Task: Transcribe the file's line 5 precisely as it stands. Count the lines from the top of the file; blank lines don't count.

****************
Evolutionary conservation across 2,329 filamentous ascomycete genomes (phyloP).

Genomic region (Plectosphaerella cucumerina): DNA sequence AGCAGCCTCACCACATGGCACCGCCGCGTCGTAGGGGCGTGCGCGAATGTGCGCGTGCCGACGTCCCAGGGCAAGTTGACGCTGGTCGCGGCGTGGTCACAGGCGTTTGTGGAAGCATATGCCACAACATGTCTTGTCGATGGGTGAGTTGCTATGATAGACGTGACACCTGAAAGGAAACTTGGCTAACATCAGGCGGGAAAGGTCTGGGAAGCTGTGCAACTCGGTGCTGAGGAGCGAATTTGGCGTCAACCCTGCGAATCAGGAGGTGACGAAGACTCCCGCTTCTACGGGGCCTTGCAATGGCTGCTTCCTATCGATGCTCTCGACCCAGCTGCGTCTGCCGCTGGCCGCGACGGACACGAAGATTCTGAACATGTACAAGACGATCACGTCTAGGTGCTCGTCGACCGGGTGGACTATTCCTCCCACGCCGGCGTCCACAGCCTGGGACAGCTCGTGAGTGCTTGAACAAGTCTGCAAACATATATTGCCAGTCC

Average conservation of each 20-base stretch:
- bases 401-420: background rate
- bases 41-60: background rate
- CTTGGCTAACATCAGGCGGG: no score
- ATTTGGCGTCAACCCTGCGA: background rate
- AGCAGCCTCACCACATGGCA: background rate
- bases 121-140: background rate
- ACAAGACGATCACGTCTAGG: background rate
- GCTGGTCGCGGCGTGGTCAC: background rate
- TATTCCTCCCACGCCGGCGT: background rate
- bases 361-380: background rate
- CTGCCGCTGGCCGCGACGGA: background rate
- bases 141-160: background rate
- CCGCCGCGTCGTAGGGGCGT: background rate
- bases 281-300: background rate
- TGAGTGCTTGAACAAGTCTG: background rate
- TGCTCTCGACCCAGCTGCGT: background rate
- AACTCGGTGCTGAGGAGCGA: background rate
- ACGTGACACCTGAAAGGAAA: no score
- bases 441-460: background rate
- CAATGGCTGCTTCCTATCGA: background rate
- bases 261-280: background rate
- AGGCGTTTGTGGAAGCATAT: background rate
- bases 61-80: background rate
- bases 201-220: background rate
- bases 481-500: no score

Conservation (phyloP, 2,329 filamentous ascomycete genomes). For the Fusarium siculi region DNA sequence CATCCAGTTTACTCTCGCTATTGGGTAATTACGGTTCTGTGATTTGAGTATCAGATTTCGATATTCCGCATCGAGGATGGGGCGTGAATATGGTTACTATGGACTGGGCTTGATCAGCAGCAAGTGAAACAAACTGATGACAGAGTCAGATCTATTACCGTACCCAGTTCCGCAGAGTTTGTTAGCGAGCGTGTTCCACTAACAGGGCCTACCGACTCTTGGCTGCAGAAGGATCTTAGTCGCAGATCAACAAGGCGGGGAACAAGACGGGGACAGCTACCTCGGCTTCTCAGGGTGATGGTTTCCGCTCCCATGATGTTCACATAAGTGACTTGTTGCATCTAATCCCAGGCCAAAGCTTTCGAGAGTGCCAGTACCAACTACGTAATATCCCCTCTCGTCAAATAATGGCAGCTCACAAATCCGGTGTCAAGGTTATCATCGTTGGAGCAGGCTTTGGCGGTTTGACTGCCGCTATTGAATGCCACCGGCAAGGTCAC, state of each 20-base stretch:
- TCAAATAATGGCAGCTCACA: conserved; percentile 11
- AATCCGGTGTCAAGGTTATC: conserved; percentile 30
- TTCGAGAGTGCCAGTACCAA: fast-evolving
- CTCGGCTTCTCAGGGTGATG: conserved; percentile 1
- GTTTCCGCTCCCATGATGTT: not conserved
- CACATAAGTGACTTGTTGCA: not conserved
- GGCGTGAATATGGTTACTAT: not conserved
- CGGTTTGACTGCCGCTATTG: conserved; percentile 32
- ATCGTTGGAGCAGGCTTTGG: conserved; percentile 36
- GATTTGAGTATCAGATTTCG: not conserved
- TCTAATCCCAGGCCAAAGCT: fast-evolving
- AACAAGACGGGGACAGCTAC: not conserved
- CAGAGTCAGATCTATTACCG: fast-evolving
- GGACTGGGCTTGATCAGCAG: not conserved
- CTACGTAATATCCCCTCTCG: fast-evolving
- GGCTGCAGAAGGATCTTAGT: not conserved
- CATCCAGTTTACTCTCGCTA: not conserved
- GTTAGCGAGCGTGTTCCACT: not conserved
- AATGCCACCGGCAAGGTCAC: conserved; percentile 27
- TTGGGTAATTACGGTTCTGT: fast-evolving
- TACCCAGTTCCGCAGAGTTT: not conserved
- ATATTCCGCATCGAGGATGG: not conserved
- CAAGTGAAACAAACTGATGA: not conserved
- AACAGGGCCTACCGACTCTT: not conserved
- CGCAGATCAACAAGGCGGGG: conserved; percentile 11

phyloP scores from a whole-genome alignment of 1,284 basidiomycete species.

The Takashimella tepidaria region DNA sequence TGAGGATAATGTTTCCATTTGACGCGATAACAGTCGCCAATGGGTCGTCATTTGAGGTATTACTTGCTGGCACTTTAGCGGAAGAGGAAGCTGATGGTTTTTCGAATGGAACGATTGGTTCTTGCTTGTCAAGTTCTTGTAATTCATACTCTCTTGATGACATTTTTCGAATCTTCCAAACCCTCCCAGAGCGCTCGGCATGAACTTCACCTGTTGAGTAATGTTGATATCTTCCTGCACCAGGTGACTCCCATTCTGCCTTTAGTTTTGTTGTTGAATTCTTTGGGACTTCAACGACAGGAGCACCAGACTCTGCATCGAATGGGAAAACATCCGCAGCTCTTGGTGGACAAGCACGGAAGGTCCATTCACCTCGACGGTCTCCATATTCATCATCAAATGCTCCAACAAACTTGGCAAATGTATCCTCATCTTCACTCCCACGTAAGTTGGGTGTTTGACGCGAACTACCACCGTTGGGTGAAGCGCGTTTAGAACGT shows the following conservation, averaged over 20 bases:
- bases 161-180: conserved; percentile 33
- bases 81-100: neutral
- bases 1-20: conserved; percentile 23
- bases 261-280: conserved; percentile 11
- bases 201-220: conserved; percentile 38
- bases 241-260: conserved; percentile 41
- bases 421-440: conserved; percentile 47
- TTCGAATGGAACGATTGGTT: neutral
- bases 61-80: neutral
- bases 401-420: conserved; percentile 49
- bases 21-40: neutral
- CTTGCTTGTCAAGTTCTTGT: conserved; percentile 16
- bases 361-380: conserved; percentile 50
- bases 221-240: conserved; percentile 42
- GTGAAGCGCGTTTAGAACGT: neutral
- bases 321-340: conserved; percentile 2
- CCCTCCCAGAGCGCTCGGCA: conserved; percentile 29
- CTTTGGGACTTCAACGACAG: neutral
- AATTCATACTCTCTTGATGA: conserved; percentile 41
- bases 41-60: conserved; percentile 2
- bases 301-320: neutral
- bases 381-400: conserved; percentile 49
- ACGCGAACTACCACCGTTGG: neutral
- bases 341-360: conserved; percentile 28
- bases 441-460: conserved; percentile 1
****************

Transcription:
- bases 41-60: background rate